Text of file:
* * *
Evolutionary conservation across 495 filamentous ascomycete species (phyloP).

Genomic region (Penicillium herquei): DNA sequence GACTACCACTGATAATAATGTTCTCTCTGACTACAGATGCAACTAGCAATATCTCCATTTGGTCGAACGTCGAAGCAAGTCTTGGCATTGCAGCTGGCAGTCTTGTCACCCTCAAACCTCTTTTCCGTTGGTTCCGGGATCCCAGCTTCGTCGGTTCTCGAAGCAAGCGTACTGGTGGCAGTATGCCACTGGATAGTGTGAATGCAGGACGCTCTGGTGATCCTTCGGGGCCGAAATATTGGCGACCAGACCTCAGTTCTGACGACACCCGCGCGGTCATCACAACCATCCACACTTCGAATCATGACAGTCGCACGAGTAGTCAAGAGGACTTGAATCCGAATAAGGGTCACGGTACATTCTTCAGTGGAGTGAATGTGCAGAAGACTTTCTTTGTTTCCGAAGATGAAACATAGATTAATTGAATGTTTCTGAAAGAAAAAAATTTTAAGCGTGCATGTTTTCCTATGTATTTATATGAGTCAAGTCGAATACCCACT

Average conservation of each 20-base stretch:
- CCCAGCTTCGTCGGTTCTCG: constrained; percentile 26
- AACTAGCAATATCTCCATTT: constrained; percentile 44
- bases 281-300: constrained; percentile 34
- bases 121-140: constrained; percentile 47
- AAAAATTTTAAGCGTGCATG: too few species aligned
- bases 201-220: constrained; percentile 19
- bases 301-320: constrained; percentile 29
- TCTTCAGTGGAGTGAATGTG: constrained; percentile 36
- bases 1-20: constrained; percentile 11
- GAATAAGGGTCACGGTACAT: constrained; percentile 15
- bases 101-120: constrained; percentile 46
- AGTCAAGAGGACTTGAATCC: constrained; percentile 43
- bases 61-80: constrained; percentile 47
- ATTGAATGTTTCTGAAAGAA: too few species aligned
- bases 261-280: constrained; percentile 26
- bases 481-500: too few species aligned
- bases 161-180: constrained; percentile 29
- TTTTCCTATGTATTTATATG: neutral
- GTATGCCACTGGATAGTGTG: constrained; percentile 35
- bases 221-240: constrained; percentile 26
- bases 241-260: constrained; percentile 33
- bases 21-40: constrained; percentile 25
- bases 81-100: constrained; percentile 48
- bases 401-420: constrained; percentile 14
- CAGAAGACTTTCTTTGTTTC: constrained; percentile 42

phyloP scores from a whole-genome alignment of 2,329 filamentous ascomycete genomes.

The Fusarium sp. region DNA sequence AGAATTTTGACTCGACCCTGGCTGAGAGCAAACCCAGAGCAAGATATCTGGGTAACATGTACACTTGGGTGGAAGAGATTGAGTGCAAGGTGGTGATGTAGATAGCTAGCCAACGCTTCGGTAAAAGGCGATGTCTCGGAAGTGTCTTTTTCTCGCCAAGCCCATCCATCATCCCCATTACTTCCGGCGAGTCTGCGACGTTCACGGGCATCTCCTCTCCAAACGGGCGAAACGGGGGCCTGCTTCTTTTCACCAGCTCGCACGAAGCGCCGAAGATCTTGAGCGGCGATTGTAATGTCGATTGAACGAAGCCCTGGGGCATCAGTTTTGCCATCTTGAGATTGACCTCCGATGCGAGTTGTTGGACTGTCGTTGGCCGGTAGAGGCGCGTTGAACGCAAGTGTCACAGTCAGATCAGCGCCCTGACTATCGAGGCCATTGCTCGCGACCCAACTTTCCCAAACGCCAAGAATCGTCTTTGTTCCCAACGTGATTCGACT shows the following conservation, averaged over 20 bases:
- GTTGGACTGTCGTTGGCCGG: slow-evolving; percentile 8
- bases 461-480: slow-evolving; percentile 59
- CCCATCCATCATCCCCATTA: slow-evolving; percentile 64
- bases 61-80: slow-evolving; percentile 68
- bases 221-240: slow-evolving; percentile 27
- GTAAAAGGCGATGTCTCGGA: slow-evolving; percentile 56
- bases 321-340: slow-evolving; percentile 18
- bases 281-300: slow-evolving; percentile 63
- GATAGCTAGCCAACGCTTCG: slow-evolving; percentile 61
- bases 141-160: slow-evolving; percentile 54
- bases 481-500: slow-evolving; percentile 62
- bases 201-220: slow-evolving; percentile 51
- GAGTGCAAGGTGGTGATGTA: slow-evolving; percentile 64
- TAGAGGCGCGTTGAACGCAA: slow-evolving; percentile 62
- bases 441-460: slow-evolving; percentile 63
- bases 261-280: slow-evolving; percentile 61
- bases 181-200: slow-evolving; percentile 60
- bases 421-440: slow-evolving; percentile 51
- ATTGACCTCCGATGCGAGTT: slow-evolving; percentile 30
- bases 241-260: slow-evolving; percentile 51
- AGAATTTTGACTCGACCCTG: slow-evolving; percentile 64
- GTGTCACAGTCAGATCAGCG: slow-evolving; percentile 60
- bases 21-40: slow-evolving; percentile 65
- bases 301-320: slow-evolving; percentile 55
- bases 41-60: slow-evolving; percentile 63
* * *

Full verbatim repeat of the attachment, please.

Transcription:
Evolutionary conservation across 495 filamentous ascomycete species (phyloP).

Genomic region (Penicillium herquei): DNA sequence GACTACCACTGATAATAATGTTCTCTCTGACTACAGATGCAACTAGCAATATCTCCATTTGGTCGAACGTCGAAGCAAGTCTTGGCATTGCAGCTGGCAGTCTTGTCACCCTCAAACCTCTTTTCCGTTGGTTCCGGGATCCCAGCTTCGTCGGTTCTCGAAGCAAGCGTACTGGTGGCAGTATGCCACTGGATAGTGTGAATGCAGGACGCTCTGGTGATCCTTCGGGGCCGAAATATTGGCGACCAGACCTCAGTTCTGACGACACCCGCGCGGTCATCACAACCATCCACACTTCGAATCATGACAGTCGCACGAGTAGTCAAGAGGACTTGAATCCGAATAAGGGTCACGGTACATTCTTCAGTGGAGTGAATGTGCAGAAGACTTTCTTTGTTTCCGAAGATGAAACATAGATTAATTGAATGTTTCTGAAAGAAAAAAATTTTAAGCGTGCATGTTTTCCTATGTATTTATATGAGTCAAGTCGAATACCCACT

Average conservation of each 20-base stretch:
- CCCAGCTTCGTCGGTTCTCG: constrained; percentile 26
- AACTAGCAATATCTCCATTT: constrained; percentile 44
- bases 281-300: constrained; percentile 34
- bases 121-140: constrained; percentile 47
- AAAAATTTTAAGCGTGCATG: too few species aligned
- bases 201-220: constrained; percentile 19
- bases 301-320: constrained; percentile 29
- TCTTCAGTGGAGTGAATGTG: constrained; percentile 36
- bases 1-20: constrained; percentile 11
- GAATAAGGGTCACGGTACAT: constrained; percentile 15
- bases 101-120: constrained; percentile 46
- AGTCAAGAGGACTTGAATCC: constrained; percentile 43
- bases 61-80: constrained; percentile 47
- ATTGAATGTTTCTGAAAGAA: too few species aligned
- bases 261-280: constrained; percentile 26
- bases 481-500: too few species aligned
- bases 161-180: constrained; percentile 29
- TTTTCCTATGTATTTATATG: neutral
- GTATGCCACTGGATAGTGTG: constrained; percentile 35
- bases 221-240: constrained; percentile 26
- bases 241-260: constrained; percentile 33
- bases 21-40: constrained; percentile 25
- bases 81-100: constrained; percentile 48
- bases 401-420: constrained; percentile 14
- CAGAAGACTTTCTTTGTTTC: constrained; percentile 42

phyloP scores from a whole-genome alignment of 2,329 filamentous ascomycete genomes.

The Fusarium sp. region DNA sequence AGAATTTTGACTCGACCCTGGCTGAGAGCAAACCCAGAGCAAGATATCTGGGTAACATGTACACTTGGGTGGAAGAGATTGAGTGCAAGGTGGTGATGTAGATAGCTAGCCAACGCTTCGGTAAAAGGCGATGTCTCGGAAGTGTCTTTTTCTCGCCAAGCCCATCCATCATCCCCATTACTTCCGGCGAGTCTGCGACGTTCACGGGCATCTCCTCTCCAAACGGGCGAAACGGGGGCCTGCTTCTTTTCACCAGCTCGCACGAAGCGCCGAAGATCTTGAGCGGCGATTGTAATGTCGATTGAACGAAGCCCTGGGGCATCAGTTTTGCCATCTTGAGATTGACCTCCGATGCGAGTTGTTGGACTGTCGTTGGCCGGTAGAGGCGCGTTGAACGCAAGTGTCACAGTCAGATCAGCGCCCTGACTATCGAGGCCATTGCTCGCGACCCAACTTTCCCAAACGCCAAGAATCGTCTTTGTTCCCAACGTGATTCGACT shows the following conservation, averaged over 20 bases:
- GTTGGACTGTCGTTGGCCGG: slow-evolving; percentile 8
- bases 461-480: slow-evolving; percentile 59
- CCCATCCATCATCCCCATTA: slow-evolving; percentile 64
- bases 61-80: slow-evolving; percentile 68
- bases 221-240: slow-evolving; percentile 27
- GTAAAAGGCGATGTCTCGGA: slow-evolving; percentile 56
- bases 321-340: slow-evolving; percentile 18
- bases 281-300: slow-evolving; percentile 63
- GATAGCTAGCCAACGCTTCG: slow-evolving; percentile 61
- bases 141-160: slow-evolving; percentile 54
- bases 481-500: slow-evolving; percentile 62
- bases 201-220: slow-evolving; percentile 51
- GAGTGCAAGGTGGTGATGTA: slow-evolving; percentile 64
- TAGAGGCGCGTTGAACGCAA: slow-evolving; percentile 62
- bases 441-460: slow-evolving; percentile 63
- bases 261-280: slow-evolving; percentile 61
- bases 181-200: slow-evolving; percentile 60
- bases 421-440: slow-evolving; percentile 51
- ATTGACCTCCGATGCGAGTT: slow-evolving; percentile 30
- bases 241-260: slow-evolving; percentile 51
- AGAATTTTGACTCGACCCTG: slow-evolving; percentile 64
- GTGTCACAGTCAGATCAGCG: slow-evolving; percentile 60
- bases 21-40: slow-evolving; percentile 65
- bases 301-320: slow-evolving; percentile 55
- bases 41-60: slow-evolving; percentile 63